Sights in Agra
Taj Mahal, Agra
The Taj Mahal undoubtedly is the most popular tourist attraction amongst India’s long and impressive list of monuments. The Taj Mahal, popularized over the centuries as a symbol of undying love and eternal devotion, gets over three million visitors every year. Go to the Taj Mahal Page.
Moon Night Taj Visit Calendar
Agra Fort, Agra
The first red sandstone fort of North India was built in 1565 by India’s greatest Mughal ruler, Emperor Akbar. Its royal audience halls, immense stone courtyards, marble mosque and private royal chambers give us a glimpse of the grandeur of the Mughal Empire. Go to the Agra Fort Page.
The tomb of Akbar the Great is an important Mughal architectural masterpiece built in the 16th century. Akbar himself planned his own tomb and selected the site for it. He started the construction and, after his death, his son Jahangir completed the construction in 1613. Go to the Sikandra Page.
Itmad-Ud-Daulah’s Tomb, Agra
This was built by Mughal Emperor Jehangir’s queen as a memorial to her father. The tombs sheer beauty will surprise you - the only reason it does not get more accolades is because it shares the stage with the incomparable Taj Mahal. Go to the Itmad-Ud-Daulah’s Tomb Page.
Fatehpur Sikri, Agra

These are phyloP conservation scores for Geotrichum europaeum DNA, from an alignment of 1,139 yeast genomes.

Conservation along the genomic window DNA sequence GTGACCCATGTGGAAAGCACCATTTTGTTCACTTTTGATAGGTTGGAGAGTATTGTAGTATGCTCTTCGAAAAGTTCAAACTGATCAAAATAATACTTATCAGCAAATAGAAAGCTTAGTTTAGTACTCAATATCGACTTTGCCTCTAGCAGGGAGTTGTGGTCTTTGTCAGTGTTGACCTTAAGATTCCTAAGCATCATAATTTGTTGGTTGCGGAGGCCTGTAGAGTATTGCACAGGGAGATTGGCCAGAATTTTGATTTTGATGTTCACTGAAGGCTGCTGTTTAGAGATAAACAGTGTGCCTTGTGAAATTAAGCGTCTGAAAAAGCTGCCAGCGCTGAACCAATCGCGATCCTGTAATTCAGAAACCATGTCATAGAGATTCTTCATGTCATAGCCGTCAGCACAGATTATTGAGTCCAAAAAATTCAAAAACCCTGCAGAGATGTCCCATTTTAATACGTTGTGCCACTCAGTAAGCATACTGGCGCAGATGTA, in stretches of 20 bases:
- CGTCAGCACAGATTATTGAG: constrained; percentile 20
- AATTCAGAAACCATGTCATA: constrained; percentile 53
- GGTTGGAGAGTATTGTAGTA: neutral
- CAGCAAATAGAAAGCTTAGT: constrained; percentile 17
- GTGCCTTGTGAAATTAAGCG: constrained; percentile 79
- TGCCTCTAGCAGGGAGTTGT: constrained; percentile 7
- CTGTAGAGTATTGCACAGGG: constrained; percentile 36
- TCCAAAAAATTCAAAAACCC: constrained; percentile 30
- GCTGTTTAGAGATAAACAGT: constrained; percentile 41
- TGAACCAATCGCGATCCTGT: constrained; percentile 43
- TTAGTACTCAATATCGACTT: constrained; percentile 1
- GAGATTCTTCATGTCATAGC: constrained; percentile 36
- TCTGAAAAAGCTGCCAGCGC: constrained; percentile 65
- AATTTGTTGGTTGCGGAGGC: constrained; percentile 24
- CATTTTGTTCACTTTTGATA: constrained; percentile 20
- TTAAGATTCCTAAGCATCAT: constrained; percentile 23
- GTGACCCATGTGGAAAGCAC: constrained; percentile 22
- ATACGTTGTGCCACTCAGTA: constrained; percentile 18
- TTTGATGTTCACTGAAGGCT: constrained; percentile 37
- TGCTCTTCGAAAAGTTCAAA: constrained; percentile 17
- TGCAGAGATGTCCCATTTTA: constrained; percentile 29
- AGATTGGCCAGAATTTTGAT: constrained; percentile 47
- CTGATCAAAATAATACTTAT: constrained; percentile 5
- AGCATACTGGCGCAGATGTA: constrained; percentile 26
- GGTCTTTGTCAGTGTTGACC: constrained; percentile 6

Built by Emperor Akbar to be a co-capital with Agra, Fatehpur Sikri is an amazing display of architectural splendor. It was the first planned city of the Mughals and also the first one designed in Mughal architecture, an amalgamation of Indian architecture, Persian and Islamic architecture. Go to the Fatehpur Sikri Page.
Mehtab Bagh, Agra
Mehtab Bagh is a beautiful 500 year-old Mughal garden located across from the Taj Mahal on the other side of the Yamuna River. It offers great views of the monument, especially at sunset. When the Taj was built on the Yamuna's south bank the moonlight garden grew just across the river on the northern waterfront. Once an oasis filled with fragrant flowers, shaded pavilions, fountain jets and reflecting pools, the abandoned 25-acre plot is now part of a project to establish protective greenways around the Taj. As the land is reclaimed, historians, geographers and botanists from around the world are learning about the magnificent garden that once occupied the site.